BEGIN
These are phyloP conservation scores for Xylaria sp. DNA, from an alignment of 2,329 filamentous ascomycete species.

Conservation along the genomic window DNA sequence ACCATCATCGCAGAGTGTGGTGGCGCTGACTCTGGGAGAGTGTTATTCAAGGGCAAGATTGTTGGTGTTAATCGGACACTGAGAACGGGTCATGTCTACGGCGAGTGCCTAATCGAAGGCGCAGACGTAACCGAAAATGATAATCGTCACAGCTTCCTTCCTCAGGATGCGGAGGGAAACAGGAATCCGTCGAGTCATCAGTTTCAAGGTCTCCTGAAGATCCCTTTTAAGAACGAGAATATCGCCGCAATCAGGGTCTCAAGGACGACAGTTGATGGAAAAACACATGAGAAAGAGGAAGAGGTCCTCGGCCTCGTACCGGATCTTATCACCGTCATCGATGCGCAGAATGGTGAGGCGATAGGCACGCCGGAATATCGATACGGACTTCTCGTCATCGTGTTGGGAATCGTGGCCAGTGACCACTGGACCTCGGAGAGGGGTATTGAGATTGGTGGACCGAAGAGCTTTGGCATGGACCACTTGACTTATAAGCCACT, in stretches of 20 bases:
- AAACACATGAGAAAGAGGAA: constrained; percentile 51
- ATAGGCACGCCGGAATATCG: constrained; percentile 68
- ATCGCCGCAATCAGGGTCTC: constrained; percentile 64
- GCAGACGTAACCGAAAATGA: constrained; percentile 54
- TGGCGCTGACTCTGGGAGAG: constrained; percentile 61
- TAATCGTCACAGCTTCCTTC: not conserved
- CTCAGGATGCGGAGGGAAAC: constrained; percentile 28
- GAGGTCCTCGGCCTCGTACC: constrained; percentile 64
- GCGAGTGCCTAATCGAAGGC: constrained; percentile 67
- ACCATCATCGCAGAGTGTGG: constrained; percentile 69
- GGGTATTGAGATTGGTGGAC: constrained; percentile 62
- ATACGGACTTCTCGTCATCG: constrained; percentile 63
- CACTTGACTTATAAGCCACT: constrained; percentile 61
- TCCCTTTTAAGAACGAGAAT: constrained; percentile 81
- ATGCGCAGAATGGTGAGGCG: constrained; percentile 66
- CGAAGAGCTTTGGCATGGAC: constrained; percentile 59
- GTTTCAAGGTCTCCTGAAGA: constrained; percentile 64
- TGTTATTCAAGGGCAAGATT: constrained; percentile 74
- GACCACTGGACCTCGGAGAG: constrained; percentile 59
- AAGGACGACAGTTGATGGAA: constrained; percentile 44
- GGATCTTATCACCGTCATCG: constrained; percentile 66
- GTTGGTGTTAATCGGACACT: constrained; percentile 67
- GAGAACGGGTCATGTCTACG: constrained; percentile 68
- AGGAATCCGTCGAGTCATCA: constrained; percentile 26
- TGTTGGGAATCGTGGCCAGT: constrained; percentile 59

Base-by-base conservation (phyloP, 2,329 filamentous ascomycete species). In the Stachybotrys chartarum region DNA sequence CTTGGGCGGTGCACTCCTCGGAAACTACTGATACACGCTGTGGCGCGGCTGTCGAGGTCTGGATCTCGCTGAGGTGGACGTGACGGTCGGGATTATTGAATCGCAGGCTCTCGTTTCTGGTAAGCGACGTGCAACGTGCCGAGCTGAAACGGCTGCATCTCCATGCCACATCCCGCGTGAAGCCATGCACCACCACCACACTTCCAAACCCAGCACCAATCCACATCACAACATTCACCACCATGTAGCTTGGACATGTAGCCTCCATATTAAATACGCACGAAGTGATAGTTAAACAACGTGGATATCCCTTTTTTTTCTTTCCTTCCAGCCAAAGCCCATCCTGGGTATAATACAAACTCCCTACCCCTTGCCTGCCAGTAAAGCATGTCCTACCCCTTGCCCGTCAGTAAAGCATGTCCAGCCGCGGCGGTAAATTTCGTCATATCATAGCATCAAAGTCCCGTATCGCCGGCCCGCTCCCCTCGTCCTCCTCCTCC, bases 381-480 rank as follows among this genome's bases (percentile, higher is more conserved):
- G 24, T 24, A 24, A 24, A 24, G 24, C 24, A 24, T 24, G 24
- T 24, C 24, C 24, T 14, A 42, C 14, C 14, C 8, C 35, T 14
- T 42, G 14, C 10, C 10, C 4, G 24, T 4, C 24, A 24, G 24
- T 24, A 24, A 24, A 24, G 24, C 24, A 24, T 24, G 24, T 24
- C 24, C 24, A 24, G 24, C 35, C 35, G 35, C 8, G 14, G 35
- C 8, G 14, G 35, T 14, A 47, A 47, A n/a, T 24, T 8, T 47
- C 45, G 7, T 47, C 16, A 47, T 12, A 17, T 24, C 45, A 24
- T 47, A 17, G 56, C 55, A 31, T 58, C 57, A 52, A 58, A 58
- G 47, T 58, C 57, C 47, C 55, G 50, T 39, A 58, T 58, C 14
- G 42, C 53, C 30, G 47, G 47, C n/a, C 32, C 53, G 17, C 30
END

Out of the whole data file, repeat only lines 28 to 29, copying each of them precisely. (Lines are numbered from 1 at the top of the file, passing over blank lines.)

Base-by-base conservation (phyloP, 2,329 filamentous ascomycete species). In the Stachybotrys chartarum region DNA sequence CTTGGGCGGTGCACTCCTCGGAAACTACTGATACACGCTGTGGCGCGGCTGTCGAGGTCTGGATCTCGCTGAGGTGGACGTGACGGTCGGGATTATTGAATCGCAGGCTCTCGTTTCTGGTAAGCGACGTGCAACGTGCCGAGCTGAAACGGCTGCATCTCCATGCCACATCCCGCGTGAAGCCATGCACCACCACCACACTTCCAAACCCAGCACCAATCCACATCACAACATTCACCACCATGTAGCTTGGACATGTAGCCTCCATATTAAATACGCACGAAGTGATAGTTAAACAACGTGGATATCCCTTTTTTTTCTTTCCTTCCAGCCAAAGCCCATCCTGGGTATAATACAAACTCCCTACCCCTTGCCTGCCAGTAAAGCATGTCCTACCCCTTGCCCGTCAGTAAAGCATGTCCAGCCGCGGCGGTAAATTTCGTCATATCATAGCATCAAAGTCCCGTATCGCCGGCCCGCTCCCCTCGTCCTCCTCCTCC, bases 381-480 rank as follows among this genome's bases (percentile, higher is more conserved):
- G 24, T 24, A 24, A 24, A 24, G 24, C 24, A 24, T 24, G 24